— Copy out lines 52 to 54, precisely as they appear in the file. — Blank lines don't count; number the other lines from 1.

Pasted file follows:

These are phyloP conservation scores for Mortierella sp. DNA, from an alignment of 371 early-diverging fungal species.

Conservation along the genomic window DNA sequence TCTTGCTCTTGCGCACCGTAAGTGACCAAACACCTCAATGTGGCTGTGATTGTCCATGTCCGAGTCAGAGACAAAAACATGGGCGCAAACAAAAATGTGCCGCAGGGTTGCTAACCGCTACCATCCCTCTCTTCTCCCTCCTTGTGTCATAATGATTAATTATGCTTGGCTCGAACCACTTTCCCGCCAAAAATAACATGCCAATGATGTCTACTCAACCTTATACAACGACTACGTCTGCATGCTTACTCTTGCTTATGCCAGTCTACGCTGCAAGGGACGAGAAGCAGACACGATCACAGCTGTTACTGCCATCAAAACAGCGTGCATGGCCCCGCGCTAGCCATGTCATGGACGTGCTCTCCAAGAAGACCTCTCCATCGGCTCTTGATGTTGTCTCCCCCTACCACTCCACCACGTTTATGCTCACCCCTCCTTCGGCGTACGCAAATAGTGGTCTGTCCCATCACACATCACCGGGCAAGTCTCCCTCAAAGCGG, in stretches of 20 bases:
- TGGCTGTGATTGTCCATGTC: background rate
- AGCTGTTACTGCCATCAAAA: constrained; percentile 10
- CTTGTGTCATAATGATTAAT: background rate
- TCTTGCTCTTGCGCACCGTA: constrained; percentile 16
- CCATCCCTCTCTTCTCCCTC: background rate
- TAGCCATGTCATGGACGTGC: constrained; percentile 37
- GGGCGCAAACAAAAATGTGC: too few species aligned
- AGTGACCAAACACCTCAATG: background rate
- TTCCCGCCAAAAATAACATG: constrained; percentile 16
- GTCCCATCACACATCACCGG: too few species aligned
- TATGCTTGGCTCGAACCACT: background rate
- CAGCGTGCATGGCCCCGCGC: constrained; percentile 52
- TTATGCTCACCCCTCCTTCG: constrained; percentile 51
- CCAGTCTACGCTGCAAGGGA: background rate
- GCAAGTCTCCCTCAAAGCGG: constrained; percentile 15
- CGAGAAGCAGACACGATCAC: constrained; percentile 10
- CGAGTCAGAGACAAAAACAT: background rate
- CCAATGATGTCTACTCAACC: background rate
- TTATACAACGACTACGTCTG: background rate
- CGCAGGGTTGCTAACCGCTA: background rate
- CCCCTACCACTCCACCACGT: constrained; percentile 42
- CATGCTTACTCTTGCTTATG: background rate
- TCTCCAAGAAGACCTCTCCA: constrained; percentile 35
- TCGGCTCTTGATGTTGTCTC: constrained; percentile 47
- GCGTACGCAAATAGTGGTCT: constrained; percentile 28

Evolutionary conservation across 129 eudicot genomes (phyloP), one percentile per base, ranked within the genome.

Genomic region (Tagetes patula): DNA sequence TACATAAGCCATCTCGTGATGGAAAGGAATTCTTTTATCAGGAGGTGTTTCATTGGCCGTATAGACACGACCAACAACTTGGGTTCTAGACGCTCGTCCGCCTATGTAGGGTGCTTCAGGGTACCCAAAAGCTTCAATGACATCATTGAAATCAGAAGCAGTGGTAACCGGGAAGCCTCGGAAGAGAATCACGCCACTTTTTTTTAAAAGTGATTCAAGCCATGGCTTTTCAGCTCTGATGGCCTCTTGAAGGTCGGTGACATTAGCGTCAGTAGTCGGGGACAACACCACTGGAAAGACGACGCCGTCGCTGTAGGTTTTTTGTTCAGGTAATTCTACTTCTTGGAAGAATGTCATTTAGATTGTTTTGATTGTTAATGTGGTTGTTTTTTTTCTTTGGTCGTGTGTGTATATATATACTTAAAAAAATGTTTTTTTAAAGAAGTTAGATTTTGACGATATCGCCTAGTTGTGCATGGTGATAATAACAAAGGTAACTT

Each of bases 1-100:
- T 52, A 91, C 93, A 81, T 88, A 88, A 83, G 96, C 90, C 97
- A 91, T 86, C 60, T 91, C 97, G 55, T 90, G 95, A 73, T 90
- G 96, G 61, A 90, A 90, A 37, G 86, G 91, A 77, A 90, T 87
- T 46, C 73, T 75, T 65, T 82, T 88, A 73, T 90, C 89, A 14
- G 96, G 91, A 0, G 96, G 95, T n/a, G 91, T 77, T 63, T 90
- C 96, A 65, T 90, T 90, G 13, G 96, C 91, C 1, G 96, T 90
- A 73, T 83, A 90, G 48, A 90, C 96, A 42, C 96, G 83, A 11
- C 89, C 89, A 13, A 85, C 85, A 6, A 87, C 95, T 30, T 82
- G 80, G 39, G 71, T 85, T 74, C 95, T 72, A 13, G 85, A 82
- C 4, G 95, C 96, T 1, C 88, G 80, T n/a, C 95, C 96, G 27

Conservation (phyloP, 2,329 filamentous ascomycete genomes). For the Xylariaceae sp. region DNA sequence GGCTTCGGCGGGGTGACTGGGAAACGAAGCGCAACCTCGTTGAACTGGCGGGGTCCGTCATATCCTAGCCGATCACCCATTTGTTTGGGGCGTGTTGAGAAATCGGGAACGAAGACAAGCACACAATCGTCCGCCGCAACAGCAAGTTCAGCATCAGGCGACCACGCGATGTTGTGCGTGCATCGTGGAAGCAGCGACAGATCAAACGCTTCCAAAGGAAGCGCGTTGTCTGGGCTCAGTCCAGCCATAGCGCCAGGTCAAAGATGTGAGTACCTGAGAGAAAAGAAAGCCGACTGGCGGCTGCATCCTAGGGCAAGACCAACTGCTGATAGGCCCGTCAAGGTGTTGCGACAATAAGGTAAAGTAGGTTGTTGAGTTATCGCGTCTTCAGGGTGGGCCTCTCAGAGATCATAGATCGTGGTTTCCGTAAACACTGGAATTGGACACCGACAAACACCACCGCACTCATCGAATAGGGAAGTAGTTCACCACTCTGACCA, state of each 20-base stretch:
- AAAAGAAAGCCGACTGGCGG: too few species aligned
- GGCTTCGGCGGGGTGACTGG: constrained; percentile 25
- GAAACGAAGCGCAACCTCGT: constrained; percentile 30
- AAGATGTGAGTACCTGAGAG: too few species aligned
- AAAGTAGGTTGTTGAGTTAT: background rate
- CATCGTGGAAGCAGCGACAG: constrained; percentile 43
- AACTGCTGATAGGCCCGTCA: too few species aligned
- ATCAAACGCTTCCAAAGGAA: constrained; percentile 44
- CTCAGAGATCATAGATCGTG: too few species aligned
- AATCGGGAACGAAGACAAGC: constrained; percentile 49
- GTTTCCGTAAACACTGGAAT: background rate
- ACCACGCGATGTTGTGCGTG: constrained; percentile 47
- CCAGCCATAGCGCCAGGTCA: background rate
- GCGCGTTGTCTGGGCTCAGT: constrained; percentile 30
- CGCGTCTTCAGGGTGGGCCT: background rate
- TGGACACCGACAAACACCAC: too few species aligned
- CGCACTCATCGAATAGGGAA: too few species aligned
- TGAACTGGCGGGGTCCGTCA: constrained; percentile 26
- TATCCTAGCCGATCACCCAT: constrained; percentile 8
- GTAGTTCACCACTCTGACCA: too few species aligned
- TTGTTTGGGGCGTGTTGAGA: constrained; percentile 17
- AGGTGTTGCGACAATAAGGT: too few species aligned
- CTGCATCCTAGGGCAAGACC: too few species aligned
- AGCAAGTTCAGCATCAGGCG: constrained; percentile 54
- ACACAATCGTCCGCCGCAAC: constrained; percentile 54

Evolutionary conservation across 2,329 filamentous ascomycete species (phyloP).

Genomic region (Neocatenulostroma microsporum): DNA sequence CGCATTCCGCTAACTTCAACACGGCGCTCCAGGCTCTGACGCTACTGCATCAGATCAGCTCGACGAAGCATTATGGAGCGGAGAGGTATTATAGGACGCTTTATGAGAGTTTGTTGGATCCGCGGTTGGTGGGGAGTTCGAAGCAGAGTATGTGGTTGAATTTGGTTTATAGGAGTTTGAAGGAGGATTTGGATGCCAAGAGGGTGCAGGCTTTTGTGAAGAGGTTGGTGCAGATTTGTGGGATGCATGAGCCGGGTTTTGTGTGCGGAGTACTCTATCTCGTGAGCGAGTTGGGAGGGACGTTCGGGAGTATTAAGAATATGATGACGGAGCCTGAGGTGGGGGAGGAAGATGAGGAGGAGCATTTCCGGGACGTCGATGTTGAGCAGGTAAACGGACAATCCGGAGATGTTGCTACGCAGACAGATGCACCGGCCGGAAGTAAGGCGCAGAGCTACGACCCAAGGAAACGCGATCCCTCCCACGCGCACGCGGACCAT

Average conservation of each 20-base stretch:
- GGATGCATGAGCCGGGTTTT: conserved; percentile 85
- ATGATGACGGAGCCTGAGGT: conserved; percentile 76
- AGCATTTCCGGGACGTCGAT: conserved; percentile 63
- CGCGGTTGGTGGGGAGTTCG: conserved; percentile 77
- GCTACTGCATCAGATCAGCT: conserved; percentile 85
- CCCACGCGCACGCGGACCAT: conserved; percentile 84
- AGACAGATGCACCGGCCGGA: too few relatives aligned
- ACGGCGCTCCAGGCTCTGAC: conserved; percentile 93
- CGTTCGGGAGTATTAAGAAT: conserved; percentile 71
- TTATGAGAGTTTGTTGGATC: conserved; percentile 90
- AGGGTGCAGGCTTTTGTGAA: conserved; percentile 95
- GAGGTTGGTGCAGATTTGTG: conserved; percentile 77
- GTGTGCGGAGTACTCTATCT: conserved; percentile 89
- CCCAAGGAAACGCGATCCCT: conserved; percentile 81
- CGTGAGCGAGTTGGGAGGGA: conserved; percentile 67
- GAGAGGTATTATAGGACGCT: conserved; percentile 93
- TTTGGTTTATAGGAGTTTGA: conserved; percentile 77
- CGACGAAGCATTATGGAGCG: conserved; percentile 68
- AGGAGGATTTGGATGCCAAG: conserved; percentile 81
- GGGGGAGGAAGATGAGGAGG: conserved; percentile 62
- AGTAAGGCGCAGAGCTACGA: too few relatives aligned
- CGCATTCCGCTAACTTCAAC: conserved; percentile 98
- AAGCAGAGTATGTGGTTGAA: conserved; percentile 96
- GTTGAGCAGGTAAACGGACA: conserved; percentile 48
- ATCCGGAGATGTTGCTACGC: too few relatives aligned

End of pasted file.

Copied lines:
- GTTTCCGTAAACACTGGAAT: background rate
- ACCACGCGATGTTGTGCGTG: constrained; percentile 47
- CCAGCCATAGCGCCAGGTCA: background rate